This great-horned owl sat contently in the soft light of sunset tonight as it scanned the nearby fields for mice or voles.
Recently, our wildlife safaris have witnessed several of these species including a few species of waterfowl, rough-legged hawks, bald eagles, shrikes and this hairy woodpecker who visited a feeder today.
The word “common” can be misleading when it comes to wildlife names. This vibrant duck seen on yesterday’s safari is a good example of this, as its name is “Common Goldeneye,” but is fairly unusual here in Jackson Hole.
The Barrow’s Goldeneye is much more typically seen, so this was a fun addition to our day’s species list. Currently, we have lots of great behaviors to observe and on yesterday’s trip we watched coyotes hunting, bighorn sheep chasing one another, moose foraging, an eagle scavenging and bison grazing.
Looking out the window today the snow is falling and I found myself thinking of spring. One thought that stuck in my head was last April when I went with our Naturalist, Kurt Johnson on a Dawn Wildlife Safari. We went out past the National Elk Refuge, to Kelly and around the loop to the National Museum of Wildlife Art, then back to Spring Creek Ranch.
The wildlife were out in numbers and we photographed Bison, Elk, Moose, Mule Deer and Bighorn Sheep. The birds were also returning to Jackson Hole. We saw thirteen varieties of birds including: Trumpeter Swans, Red Tailed Hawks, Mallard Ducks, Bald Eagles, Canada Geese, and an American Kestrel.
My favorite bird was the little American Kestrel. Not much bigger than a Robin, this bird inhabits our valley between April and September. We saw it at the art museum perched on one of the rock ledges eating a mouse. These birds don’t usually eat anything bigger than a grasshopper, so this was a major score. We tried not to scare it away, so this picture was taken with a telephoto lens. What a magnificent little bird! These animals and birds are all out there just waiting to be seen and photographed.
Once bull moose shed their antlers, they always look a little like they aren’t wearing clothes anymore (or like a female moose.) Almost all of the bull moose have shed their antlers, but there are one or two small bulls that are still carrying their mini-antlers around proudly.
This image was taken on yesterday’s safari and if you look closely on the skull in between the ears and the eyes, you can see the pedicle which is where the antlers had attached to the head. This bull will likely remain “naked” for another couple of months before beginning to grow new antlers.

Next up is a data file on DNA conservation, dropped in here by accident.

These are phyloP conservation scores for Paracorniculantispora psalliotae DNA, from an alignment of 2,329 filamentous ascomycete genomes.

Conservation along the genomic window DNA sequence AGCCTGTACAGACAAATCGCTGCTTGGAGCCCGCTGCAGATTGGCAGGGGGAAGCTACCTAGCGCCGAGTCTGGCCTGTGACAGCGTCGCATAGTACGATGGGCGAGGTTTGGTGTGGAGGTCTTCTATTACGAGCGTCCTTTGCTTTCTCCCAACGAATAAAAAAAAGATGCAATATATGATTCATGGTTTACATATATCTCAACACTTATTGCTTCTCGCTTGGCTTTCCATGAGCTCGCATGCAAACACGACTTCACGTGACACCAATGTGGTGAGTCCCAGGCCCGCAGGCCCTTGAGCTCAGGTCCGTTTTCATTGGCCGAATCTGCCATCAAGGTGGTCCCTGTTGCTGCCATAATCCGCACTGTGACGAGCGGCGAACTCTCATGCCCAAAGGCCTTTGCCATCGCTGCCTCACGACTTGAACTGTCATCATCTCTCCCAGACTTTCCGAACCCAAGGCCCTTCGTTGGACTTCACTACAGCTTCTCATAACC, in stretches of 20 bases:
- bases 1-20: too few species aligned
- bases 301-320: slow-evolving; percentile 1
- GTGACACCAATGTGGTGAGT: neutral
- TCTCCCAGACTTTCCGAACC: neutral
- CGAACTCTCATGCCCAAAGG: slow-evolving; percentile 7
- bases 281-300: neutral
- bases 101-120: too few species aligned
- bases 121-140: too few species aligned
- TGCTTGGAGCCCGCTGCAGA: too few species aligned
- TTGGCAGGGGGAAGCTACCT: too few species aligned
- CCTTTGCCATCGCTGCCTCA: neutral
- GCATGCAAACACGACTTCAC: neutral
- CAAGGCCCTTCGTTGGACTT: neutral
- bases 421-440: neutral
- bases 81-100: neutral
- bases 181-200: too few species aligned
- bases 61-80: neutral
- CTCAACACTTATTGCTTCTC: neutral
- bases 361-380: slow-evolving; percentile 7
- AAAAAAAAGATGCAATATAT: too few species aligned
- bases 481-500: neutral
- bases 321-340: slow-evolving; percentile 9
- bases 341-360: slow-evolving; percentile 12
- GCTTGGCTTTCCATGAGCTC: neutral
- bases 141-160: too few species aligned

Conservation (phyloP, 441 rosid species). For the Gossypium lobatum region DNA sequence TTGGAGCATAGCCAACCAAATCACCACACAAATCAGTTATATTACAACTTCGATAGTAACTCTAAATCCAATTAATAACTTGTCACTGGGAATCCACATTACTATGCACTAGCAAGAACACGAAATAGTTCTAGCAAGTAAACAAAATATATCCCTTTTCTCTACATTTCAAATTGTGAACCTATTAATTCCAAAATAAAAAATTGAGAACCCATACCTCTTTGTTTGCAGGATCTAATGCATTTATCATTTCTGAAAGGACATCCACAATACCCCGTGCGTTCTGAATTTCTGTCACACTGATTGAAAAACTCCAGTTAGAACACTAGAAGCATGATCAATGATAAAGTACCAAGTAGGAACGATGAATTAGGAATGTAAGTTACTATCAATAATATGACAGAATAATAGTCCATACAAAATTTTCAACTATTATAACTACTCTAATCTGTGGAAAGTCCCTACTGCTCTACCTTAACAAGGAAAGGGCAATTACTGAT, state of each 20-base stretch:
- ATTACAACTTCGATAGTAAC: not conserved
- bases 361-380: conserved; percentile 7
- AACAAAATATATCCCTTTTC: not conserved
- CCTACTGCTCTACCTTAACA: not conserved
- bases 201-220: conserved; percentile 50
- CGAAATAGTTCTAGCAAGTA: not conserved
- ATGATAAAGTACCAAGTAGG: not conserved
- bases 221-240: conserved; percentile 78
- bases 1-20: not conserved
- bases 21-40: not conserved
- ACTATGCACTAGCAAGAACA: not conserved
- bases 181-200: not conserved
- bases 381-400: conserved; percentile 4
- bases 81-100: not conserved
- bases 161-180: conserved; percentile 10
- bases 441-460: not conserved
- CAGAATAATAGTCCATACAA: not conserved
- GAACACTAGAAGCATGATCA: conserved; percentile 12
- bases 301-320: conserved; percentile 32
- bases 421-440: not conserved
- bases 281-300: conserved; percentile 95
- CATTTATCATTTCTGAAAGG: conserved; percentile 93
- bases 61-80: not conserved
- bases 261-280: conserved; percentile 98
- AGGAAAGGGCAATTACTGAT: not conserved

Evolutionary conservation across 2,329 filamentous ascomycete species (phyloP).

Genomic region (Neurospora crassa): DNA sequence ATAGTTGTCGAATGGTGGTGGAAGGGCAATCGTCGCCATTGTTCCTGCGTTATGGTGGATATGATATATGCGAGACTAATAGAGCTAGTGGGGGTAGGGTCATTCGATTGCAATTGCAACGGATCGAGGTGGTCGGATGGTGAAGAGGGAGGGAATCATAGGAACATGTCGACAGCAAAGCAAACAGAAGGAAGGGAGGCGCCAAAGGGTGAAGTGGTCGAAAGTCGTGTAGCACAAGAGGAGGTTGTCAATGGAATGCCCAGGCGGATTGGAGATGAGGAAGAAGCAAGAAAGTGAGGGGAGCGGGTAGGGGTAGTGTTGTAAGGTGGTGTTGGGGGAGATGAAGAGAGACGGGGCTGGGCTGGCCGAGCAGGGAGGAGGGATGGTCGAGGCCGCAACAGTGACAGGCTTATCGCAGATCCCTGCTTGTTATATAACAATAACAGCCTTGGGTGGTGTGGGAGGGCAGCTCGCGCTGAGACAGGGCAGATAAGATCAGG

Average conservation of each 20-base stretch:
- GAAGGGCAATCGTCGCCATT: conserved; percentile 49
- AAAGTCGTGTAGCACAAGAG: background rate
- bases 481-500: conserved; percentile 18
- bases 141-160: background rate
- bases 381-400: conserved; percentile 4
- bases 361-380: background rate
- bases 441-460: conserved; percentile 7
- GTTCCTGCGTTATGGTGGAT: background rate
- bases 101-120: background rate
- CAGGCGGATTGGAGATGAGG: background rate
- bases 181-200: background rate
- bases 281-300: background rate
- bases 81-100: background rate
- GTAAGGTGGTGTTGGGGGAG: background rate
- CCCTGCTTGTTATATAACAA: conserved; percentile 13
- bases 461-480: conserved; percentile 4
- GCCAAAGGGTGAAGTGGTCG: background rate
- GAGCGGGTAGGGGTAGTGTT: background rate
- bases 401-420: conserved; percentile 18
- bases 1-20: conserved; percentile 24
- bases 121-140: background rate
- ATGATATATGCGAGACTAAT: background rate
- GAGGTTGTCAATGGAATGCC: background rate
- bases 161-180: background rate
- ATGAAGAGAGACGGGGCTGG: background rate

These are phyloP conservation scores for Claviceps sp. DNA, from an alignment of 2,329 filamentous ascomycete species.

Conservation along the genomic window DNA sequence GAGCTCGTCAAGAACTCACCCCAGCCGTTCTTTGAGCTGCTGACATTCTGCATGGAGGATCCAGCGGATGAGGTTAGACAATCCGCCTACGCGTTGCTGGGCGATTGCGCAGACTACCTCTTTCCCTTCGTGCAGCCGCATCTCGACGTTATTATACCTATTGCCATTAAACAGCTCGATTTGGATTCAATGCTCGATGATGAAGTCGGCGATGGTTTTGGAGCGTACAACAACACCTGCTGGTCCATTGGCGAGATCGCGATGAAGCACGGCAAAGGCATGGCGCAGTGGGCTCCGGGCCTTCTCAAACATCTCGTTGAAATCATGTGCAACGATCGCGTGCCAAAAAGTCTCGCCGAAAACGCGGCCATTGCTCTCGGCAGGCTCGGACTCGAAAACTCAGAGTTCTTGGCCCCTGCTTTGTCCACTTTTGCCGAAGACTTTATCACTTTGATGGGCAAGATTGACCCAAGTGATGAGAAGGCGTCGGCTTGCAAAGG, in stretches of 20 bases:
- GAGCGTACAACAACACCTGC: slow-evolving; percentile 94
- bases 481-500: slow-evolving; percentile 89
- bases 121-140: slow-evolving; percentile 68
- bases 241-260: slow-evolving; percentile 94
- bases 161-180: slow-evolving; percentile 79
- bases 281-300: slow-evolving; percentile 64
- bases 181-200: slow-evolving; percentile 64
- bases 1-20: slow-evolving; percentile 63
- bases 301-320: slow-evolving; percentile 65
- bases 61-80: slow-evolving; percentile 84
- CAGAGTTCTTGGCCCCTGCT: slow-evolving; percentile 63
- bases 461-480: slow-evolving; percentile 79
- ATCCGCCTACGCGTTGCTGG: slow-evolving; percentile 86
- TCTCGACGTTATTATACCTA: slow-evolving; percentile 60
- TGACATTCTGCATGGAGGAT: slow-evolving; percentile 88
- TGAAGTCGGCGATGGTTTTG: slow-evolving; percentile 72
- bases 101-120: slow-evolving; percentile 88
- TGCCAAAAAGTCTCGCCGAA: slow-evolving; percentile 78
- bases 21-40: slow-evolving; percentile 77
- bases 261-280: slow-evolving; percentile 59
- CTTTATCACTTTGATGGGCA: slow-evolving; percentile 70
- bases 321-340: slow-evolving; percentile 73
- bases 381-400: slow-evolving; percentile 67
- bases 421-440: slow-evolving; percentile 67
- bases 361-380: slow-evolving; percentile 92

Each of our wildlife safari excursions offers unique wildlife sightings and today’s full-day trip was no exception. The vast majority of raptors (birds of prey) have migrated South of Jackson Hole, but we were able to view four species of raptors throughout the day.
Northern Harriers and Red-tailed hawks are unusual to view in winter months here, but we had great sightings of both earlier this morning. Rough-legged hawks and bald eagles were also seen including this eagle who had recently scavenged on the National Elk Refuge. Other interesting sightings from the trip included close views of elk, moose, bighorn sheep and mule deer.
On one of last week’s safaris we counted one of the highest number of bighorn sheep ever recorded on the National Elk Refuge: 61! As the snow keeps falling more and more animals are moving on to the Refuge including thousands of elk, bison, coyote, bald eagles and bighorns.
Our photo safaris are designed to enhance every nature photographer’s technique and opportunity. Jackson Hole is a playground for wildlife photographers and today’s snowy safari provided opportunities for great shots of bighorn sheep, moose, bald eagles and this small herd of mule deer bucks.
Photographers thinking about a visit to Jackson Hole should consider Spring Creek Ranch as THE destination for their base-camp for Yellowstone and Grand Teton National Parks photography.
UPDATE: Whenever we can, we like to post comments from our guests. Click here to view comments from today’s trip.
Every wildlife safari offers both expected and surprising sightings. Today we were fortunate to watch a golden eagle perched near a group of rocky mountain bighorn sheep. After scowling at us for 20 minutes, this enormous predator flew off demonstrating its impressive agility and majestic presence. After sightings of coyote, elk, moose and mule deer we traveled to an area where a porcupine has been spending time.
This porcupine appears to be young and very cooperative for observation and photography. These medium-sized rodents have a very low reproductive rate which is compensated with a low mortality rate, since very few predators are willing to risk confrontation with their thousands of specialized quills.
By late December, only the toughest and resilient wildlife remain in this wintery Jackson Hole region. Most of our breeding birds are long gone and the remaining animals deserve our respect for there adaptations allowing them to survive here. We have observed many examples of these animals in recent safaris including bighorn sheep, moose, bison, elk, mule deer, red fox, coyote, golden eagle, bald eagles and trumpeter swans. These two swans somehow looked comfortable as they sat on the frozen ice of Flat Creek yesterday. Moose sightings have been phenomenal lately and for the past two days we have seen bull moose with antlers as well as bulls who have shed their antlers already. Like other antler-bearing mammals, moose shed their antlers yearly, but moose shed earlier than our elk and deer.